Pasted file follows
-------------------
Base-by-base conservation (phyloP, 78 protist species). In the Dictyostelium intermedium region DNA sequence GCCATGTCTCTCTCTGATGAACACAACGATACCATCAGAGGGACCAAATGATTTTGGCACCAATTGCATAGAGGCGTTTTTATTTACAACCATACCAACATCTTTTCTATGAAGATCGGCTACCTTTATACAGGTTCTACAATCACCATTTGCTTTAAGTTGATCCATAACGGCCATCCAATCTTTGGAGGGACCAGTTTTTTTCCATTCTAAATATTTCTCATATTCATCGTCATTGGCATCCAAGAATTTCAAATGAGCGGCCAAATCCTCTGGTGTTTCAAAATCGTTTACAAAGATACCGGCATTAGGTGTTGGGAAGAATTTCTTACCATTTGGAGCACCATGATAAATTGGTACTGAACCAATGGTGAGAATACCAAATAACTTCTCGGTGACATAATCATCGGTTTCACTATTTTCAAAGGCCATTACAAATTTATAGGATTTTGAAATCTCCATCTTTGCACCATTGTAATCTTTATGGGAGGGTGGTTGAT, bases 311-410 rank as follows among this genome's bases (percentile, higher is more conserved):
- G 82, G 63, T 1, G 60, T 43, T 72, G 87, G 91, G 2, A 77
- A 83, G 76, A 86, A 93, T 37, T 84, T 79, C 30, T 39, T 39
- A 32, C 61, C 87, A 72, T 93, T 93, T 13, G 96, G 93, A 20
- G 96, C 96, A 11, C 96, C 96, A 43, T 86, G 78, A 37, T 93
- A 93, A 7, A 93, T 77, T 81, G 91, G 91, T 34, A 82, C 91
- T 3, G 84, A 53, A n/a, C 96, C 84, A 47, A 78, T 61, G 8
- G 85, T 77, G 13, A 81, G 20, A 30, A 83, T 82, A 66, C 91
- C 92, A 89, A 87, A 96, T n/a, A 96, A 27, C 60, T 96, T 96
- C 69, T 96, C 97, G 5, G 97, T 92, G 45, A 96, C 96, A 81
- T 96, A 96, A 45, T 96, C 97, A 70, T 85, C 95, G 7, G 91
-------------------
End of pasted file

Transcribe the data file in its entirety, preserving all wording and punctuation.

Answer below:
Base-by-base conservation (phyloP, 78 protist species). In the Dictyostelium intermedium region DNA sequence GCCATGTCTCTCTCTGATGAACACAACGATACCATCAGAGGGACCAAATGATTTTGGCACCAATTGCATAGAGGCGTTTTTATTTACAACCATACCAACATCTTTTCTATGAAGATCGGCTACCTTTATACAGGTTCTACAATCACCATTTGCTTTAAGTTGATCCATAACGGCCATCCAATCTTTGGAGGGACCAGTTTTTTTCCATTCTAAATATTTCTCATATTCATCGTCATTGGCATCCAAGAATTTCAAATGAGCGGCCAAATCCTCTGGTGTTTCAAAATCGTTTACAAAGATACCGGCATTAGGTGTTGGGAAGAATTTCTTACCATTTGGAGCACCATGATAAATTGGTACTGAACCAATGGTGAGAATACCAAATAACTTCTCGGTGACATAATCATCGGTTTCACTATTTTCAAAGGCCATTACAAATTTATAGGATTTTGAAATCTCCATCTTTGCACCATTGTAATCTTTATGGGAGGGTGGTTGAT, bases 311-410 rank as follows among this genome's bases (percentile, higher is more conserved):
- G 82, G 63, T 1, G 60, T 43, T 72, G 87, G 91, G 2, A 77
- A 83, G 76, A 86, A 93, T 37, T 84, T 79, C 30, T 39, T 39
- A 32, C 61, C 87, A 72, T 93, T 93, T 13, G 96, G 93, A 20
- G 96, C 96, A 11, C 96, C 96, A 43, T 86, G 78, A 37, T 93
- A 93, A 7, A 93, T 77, T 81, G 91, G 91, T 34, A 82, C 91
- T 3, G 84, A 53, A n/a, C 96, C 84, A 47, A 78, T 61, G 8
- G 85, T 77, G 13, A 81, G 20, A 30, A 83, T 82, A 66, C 91
- C 92, A 89, A 87, A 96, T n/a, A 96, A 27, C 60, T 96, T 96
- C 69, T 96, C 97, G 5, G 97, T 92, G 45, A 96, C 96, A 81
- T 96, A 96, A 45, T 96, C 97, A 70, T 85, C 95, G 7, G 91